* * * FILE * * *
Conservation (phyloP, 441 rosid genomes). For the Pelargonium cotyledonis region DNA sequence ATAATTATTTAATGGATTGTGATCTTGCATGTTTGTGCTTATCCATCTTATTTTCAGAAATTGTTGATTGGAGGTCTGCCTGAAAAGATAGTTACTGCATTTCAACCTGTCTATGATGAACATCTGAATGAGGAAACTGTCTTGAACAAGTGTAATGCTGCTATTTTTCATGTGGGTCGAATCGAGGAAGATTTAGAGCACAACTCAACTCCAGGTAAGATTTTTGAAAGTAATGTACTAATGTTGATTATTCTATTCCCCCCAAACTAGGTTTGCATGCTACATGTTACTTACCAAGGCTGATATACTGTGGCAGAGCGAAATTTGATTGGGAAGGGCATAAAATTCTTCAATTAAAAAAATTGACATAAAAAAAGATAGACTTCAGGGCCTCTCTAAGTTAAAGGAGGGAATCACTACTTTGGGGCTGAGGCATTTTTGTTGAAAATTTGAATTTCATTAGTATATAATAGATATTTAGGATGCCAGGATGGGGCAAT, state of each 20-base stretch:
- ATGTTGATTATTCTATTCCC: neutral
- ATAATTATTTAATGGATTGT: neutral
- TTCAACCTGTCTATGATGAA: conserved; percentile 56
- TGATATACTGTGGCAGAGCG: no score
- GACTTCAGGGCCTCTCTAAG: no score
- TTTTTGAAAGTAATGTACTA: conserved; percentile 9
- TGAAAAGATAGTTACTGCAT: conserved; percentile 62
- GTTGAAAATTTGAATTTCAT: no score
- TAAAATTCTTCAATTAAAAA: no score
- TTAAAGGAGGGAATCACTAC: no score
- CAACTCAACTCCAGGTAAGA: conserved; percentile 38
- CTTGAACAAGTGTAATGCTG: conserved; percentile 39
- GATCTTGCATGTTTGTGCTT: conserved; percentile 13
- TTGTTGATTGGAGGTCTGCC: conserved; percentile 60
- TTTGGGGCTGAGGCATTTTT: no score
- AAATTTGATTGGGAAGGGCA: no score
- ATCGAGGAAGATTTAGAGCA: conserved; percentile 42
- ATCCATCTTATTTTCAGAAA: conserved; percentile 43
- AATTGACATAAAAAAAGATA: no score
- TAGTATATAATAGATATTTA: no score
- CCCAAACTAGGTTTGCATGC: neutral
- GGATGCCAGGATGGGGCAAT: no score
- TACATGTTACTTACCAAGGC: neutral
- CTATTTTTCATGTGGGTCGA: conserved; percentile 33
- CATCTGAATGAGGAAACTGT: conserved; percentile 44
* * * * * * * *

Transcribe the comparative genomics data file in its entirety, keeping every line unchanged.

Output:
Conservation (phyloP, 441 rosid genomes). For the Pelargonium cotyledonis region DNA sequence ATAATTATTTAATGGATTGTGATCTTGCATGTTTGTGCTTATCCATCTTATTTTCAGAAATTGTTGATTGGAGGTCTGCCTGAAAAGATAGTTACTGCATTTCAACCTGTCTATGATGAACATCTGAATGAGGAAACTGTCTTGAACAAGTGTAATGCTGCTATTTTTCATGTGGGTCGAATCGAGGAAGATTTAGAGCACAACTCAACTCCAGGTAAGATTTTTGAAAGTAATGTACTAATGTTGATTATTCTATTCCCCCCAAACTAGGTTTGCATGCTACATGTTACTTACCAAGGCTGATATACTGTGGCAGAGCGAAATTTGATTGGGAAGGGCATAAAATTCTTCAATTAAAAAAATTGACATAAAAAAAGATAGACTTCAGGGCCTCTCTAAGTTAAAGGAGGGAATCACTACTTTGGGGCTGAGGCATTTTTGTTGAAAATTTGAATTTCATTAGTATATAATAGATATTTAGGATGCCAGGATGGGGCAAT, state of each 20-base stretch:
- ATGTTGATTATTCTATTCCC: neutral
- ATAATTATTTAATGGATTGT: neutral
- TTCAACCTGTCTATGATGAA: conserved; percentile 56
- TGATATACTGTGGCAGAGCG: no score
- GACTTCAGGGCCTCTCTAAG: no score
- TTTTTGAAAGTAATGTACTA: conserved; percentile 9
- TGAAAAGATAGTTACTGCAT: conserved; percentile 62
- GTTGAAAATTTGAATTTCAT: no score
- TAAAATTCTTCAATTAAAAA: no score
- TTAAAGGAGGGAATCACTAC: no score
- CAACTCAACTCCAGGTAAGA: conserved; percentile 38
- CTTGAACAAGTGTAATGCTG: conserved; percentile 39
- GATCTTGCATGTTTGTGCTT: conserved; percentile 13
- TTGTTGATTGGAGGTCTGCC: conserved; percentile 60
- TTTGGGGCTGAGGCATTTTT: no score
- AAATTTGATTGGGAAGGGCA: no score
- ATCGAGGAAGATTTAGAGCA: conserved; percentile 42
- ATCCATCTTATTTTCAGAAA: conserved; percentile 43
- AATTGACATAAAAAAAGATA: no score
- TAGTATATAATAGATATTTA: no score
- CCCAAACTAGGTTTGCATGC: neutral
- GGATGCCAGGATGGGGCAAT: no score
- TACATGTTACTTACCAAGGC: neutral
- CTATTTTTCATGTGGGTCGA: conserved; percentile 33
- CATCTGAATGAGGAAACTGT: conserved; percentile 44